These ETPs did NOT exist in 2008 – so I don’t see how you can rely on historical data back then.  In the past, VIX was merely an observable calculation (a complex one at that).  Now VIX is a tradable product in its own right – with daily rebalancing that tends to push it in the same direction that it moved throughout the day – plus all of the other technical that can occur when a product is traded – rather than just calculated.  I personally don’t trust the data even in 2011 since these ETPs were in their infancy back then – not the 800 pound gorillas they have become.

XIV terminates if the underlying index is down 80% in a day.  Poof.  Gone.  It will pay cash at whatever residual value is left after unwind.  If CS was simply hedging with the 70,000 futures contracts, that would cause immense demand for futures on what could only be described as a very nasty day (80% hasn’t happened – but these products didn’t exist).  SVXY is not explicit on what it does on a large move day – I suspect, that is part of the reasons inflows into SVXY are so much larger than XIV.  But, SVXY has margin agreements in place, and since it isn’t a charity, I would think that it shutters its doors at some level below down 100% (they can’t ask shareholders for more money, so the margin counterparties would shut down the trades.  If the trades don’t exist, I’m not sure how the ETF can).  So imagine that XIV knocks out, which triggers a VIX spike, which knocks out SVXY.  It seems incredibly unlikely, but then again AIG was ‘AAA’ and ‘super senior’ was super safe.  Housing prices, on a national basis, had never declined.  Lots of ‘impossible’ things seem to happen once financial engineering drives them too far.  What is really perverse, because I can’t think of a better word to describe it, is that for everyone who would be looking to sell vol when it hits 25 or some high number wouldn’t be able to – because the two easiest ways – buying these ETPs wouldn’t be an option.

Yes, VIX can break.  It is highly unlikely, but not impossible. 

What To Do?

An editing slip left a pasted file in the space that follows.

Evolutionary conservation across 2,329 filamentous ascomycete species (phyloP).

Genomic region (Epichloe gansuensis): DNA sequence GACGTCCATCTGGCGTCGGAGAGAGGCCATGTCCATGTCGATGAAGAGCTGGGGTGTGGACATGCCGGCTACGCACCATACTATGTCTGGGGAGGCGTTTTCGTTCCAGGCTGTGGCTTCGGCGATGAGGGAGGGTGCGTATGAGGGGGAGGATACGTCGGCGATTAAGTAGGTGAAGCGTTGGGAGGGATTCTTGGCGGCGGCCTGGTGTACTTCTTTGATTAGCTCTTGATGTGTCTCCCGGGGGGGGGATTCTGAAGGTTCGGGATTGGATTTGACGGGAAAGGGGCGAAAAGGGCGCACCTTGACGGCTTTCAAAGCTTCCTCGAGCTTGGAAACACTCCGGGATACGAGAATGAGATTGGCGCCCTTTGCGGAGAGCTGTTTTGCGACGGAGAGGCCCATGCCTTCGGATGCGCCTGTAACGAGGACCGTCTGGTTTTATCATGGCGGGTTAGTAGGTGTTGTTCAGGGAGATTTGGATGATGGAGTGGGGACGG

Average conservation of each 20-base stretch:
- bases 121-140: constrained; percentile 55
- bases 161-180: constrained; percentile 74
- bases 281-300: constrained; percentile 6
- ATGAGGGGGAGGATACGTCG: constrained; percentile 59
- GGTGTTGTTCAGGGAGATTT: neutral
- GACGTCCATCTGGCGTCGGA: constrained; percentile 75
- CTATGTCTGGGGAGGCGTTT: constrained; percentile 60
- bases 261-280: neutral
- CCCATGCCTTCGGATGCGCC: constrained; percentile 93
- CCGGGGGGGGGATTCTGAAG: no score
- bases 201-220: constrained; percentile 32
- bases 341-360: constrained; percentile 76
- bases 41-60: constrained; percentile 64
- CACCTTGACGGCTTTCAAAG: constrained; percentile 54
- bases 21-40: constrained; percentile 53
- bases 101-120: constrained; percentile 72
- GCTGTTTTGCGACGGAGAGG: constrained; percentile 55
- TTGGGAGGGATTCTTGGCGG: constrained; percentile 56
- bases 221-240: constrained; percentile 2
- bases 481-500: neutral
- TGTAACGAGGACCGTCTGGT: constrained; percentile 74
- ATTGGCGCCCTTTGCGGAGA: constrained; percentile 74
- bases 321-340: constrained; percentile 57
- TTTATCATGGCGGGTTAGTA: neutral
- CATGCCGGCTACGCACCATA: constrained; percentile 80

I would NOT be selling volatility here.  My title was dripping with sarcasm. 

I like buying VIX calls here – even something that seems as unlikely as a 20 strike.  Pure ‘lottery’ ticket type of trades.

When I wrote this weekend that I thought VIX would hit 20 before 10, I was extremely nervous as VIX collapsed on Monday as North Korea backed down.  My bad case, that I laid out in Sunday’s report – does, unfortunately, seem to be gaining traction – and I think selling VIX is very crowded and might disappoint those who entered the trade recently.  There is plenty of room for some fund flows into the long VIX products like UVXY – which is the most dangerous in both directions as it rebalances daily – constantly adding flows to the directions it already moved.

Keep an Eye on Risk Parity/Vol Targeting Strategies

There might be nothing to it, but treasuries and stocks were both weak this morning.  Once the Cohn headlines hit and were then retracted, stocks remained near the lows while treasuries quickly eased off on some of the gains (the long bond is lower on the day again).

Realized Vol Is Increasing in Risk Parity Strategies

This is one fund that I track and realized vol is nearing its highest for the year.

I think that most sophisticated Risk Parity strategies had plenty of cushion in terms of vol and correlation before needing to sell assets – but as we remain at what now passes as elevated vol – we should keep an eye out for any signs of flows from these strategies – where weakness in both long dated sovereign debt and equities is the biggest risk (some commodity weakness wouldn’t help matters).

I doubt we are seeing anything meaningful from Risk Parity but it is worth watching.